Interview: Jem Lester, Author Of 'Shtum' Jem Lester's debut novel follows three generations of men who can't communicate — a grandfather, a father and a profoundly autistic little boy. Lester says he modeled the boy on his own son.

In 'Shtum,' A Portrait Of Autism Drawn From Real Life

In 'Shtum,' A Portrait Of Autism Drawn From Real Life

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By Jem Lester

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Jem Lester

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Shtum is a Yiddish word that means silence. It's also the title of a novel that centers around three generations of men who get thrown together in a small space and can't talk to each other. Jonah, the little boy, has the best reason: He's profoundly autistic and can't speak. The story has a personal resonance for author Jem Lester, who says that while he bears no resemblance to the father in Shtum, Jonah's story has parallels to his own son. "A lot of the behaviors and the feelings that he inspires in the book, Jonah, are very very close to my feelings, because I couldn't really see the point of reinventing an autistic character when I had one so close to home."

Interview Highlights

On the portrayal of autistic people in popular culture

Things are improving, but certainly, down the years — I think my first introduction to autism, really, along with a lot of people's, was Dustin Hoffman's portrayal in Rain Man. And I think since then there has been this perception that an autistic child has some kind of special gift ... well, that's just a tiny tiny percentage of the thousands of millions of autistic people in the world. It doesn't in any way reflect the 30% of autistic people who have no language, and sit in a very very different place on what people like to describe as the autistic spectrum.

On Jonah

Jonah is ten when we meet him in the book, with no language. And because of that, and because of the frustrations, he can suffer from bouts of self-harm — he will bite down on his hand, and has a big scar on the base of his thumb where he bites down through frustration. He is doubly incontinent, which means he's a ten-year-old that has to wear nappies during the day, and at night. And yet, there is such a level of innocence to him. There is no anger in his face. There is something pure about the way that he looks, and the sparkle in his eyes ...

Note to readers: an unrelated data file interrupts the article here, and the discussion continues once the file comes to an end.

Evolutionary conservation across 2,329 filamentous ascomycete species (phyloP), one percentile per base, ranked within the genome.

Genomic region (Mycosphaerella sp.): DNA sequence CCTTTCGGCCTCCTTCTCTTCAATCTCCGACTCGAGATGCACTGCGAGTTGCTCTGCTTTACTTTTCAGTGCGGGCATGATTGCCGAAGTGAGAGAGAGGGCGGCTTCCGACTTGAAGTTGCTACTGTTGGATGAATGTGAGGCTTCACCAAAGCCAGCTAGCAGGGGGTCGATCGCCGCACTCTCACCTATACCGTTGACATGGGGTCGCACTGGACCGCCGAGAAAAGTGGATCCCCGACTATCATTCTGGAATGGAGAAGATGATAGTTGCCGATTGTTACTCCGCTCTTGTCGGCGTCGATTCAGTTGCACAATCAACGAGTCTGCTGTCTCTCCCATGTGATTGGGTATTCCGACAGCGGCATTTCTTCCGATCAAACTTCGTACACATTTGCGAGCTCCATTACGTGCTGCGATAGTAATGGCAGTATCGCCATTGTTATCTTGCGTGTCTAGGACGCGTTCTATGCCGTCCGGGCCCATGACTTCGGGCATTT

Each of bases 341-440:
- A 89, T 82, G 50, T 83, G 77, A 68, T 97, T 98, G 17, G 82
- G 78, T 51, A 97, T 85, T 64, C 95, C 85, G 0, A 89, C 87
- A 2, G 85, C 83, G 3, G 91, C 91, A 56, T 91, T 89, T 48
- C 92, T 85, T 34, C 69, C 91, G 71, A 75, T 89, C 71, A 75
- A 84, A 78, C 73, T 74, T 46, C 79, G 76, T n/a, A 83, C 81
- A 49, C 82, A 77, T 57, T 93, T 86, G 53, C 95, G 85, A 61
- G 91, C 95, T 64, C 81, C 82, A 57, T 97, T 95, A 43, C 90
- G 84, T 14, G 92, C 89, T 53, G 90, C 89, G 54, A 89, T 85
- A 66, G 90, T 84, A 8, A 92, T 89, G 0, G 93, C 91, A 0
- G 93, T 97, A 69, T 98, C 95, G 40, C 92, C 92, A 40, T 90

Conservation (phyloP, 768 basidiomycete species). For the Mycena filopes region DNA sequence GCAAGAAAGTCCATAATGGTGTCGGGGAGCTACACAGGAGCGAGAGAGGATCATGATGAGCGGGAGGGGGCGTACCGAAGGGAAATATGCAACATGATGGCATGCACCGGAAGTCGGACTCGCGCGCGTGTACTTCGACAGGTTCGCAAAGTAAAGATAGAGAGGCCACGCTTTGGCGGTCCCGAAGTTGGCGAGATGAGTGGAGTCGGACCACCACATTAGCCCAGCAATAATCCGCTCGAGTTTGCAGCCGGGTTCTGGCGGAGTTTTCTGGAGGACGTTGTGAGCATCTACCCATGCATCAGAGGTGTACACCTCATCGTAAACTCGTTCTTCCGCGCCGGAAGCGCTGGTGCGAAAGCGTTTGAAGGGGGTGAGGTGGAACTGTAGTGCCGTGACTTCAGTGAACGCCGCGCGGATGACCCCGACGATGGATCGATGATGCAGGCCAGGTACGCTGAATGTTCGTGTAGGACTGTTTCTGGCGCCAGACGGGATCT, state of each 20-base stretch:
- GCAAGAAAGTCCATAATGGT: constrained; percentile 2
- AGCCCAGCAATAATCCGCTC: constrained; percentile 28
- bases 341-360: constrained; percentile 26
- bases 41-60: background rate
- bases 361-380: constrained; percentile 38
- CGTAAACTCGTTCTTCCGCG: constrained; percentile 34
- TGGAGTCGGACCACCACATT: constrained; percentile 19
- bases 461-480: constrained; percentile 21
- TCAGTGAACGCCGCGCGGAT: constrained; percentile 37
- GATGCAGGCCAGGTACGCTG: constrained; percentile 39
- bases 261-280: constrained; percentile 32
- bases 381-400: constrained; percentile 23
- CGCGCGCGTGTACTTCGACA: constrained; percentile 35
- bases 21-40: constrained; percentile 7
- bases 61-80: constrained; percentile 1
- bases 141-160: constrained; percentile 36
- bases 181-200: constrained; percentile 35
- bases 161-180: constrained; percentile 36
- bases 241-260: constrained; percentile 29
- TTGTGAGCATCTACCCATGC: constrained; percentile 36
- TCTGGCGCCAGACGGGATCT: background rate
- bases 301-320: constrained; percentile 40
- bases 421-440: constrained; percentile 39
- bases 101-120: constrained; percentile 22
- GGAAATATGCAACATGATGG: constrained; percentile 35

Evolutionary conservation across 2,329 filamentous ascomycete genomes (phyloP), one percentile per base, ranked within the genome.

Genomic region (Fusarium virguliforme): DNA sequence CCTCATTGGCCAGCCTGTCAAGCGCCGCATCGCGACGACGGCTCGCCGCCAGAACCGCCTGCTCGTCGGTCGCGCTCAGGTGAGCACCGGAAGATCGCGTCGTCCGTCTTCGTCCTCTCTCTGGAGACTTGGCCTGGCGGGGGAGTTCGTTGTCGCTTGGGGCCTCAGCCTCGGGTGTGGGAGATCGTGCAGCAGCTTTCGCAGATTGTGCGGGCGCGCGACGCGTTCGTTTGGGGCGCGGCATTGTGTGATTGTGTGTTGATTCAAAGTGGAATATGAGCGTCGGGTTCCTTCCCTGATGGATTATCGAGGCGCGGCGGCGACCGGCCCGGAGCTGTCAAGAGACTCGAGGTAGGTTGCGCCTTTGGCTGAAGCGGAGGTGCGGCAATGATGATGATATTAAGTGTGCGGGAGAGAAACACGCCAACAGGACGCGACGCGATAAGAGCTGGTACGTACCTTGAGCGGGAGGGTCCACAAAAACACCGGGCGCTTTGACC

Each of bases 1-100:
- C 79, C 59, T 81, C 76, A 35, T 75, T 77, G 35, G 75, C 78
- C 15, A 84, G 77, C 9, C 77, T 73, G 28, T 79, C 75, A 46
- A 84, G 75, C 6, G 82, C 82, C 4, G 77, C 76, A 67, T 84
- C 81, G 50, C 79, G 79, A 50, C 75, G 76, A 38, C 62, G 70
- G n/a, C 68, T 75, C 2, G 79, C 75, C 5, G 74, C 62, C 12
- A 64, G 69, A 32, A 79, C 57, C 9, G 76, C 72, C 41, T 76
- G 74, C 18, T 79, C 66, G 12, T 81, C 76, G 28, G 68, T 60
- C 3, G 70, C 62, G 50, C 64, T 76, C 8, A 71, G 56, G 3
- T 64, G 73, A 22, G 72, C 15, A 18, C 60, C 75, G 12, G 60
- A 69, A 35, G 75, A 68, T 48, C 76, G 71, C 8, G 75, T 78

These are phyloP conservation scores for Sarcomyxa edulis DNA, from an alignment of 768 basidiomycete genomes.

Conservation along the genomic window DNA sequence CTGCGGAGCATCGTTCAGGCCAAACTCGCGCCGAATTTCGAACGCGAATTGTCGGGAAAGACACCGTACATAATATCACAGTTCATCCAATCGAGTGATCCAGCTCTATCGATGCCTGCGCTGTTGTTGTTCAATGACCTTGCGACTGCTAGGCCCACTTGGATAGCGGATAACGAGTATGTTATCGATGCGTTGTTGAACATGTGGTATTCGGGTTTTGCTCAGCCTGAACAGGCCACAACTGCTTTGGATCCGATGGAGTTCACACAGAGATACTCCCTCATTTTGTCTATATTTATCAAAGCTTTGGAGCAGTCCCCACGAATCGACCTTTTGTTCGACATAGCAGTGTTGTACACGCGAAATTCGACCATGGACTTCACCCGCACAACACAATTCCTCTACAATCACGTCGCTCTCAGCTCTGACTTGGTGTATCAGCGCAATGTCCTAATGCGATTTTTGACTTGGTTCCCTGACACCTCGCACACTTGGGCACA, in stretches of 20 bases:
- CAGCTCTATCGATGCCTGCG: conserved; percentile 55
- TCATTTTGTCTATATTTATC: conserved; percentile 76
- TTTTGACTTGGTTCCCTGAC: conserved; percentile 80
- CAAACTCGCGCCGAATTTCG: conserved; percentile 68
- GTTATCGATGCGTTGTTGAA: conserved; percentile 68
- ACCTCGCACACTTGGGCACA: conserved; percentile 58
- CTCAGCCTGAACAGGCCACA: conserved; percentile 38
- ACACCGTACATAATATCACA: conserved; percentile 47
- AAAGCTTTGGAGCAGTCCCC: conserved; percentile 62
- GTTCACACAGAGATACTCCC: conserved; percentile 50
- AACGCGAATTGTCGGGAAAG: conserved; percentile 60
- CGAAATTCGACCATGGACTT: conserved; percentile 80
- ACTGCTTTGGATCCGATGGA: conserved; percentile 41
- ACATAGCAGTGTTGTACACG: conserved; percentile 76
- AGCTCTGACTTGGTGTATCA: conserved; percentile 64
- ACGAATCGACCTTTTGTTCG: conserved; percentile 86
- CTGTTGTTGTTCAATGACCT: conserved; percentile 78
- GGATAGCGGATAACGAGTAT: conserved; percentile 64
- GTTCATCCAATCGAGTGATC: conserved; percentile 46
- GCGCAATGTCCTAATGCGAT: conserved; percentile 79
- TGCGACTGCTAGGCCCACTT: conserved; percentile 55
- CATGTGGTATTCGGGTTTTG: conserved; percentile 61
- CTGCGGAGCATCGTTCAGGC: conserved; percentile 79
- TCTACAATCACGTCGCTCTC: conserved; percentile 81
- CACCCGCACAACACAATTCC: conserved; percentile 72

He posesses, as a lot of autistic children do ... an almost superhuman strength. And so when he does have a meltdown he is virtually impossible to control. This is something I know very well. And people have asked me questions about, did you really need to provide that much detail? Was it really necessary? And I say, to be honest with you, I toned it down.

On what he's learned from his own son

My son Noah has taught me patience, compassion. He's taught me to understand the things in life that really should be important to everyone. And they're the kind of life lessons that you only really learn by being around people that have no axe to grind. So it's made me far more aware of just how many things in this world that have no bearing on my life and should not upset me or drive me mad, just are worthless and pointless and not worth thinking about. And on that basis I suppose, despite everything else, there is — I find a contentment in my own life that doesn't require me to search after goods and services, and all the other things that maybe at some point when I was younger, I'd have been trying to fight for. Now I understand, and that's through someone who's never actually told me that. He's never sat me down like a wise old man and given me the talk. He hasn't had to say anything, he's just had to be him. And I think that's a massive gift.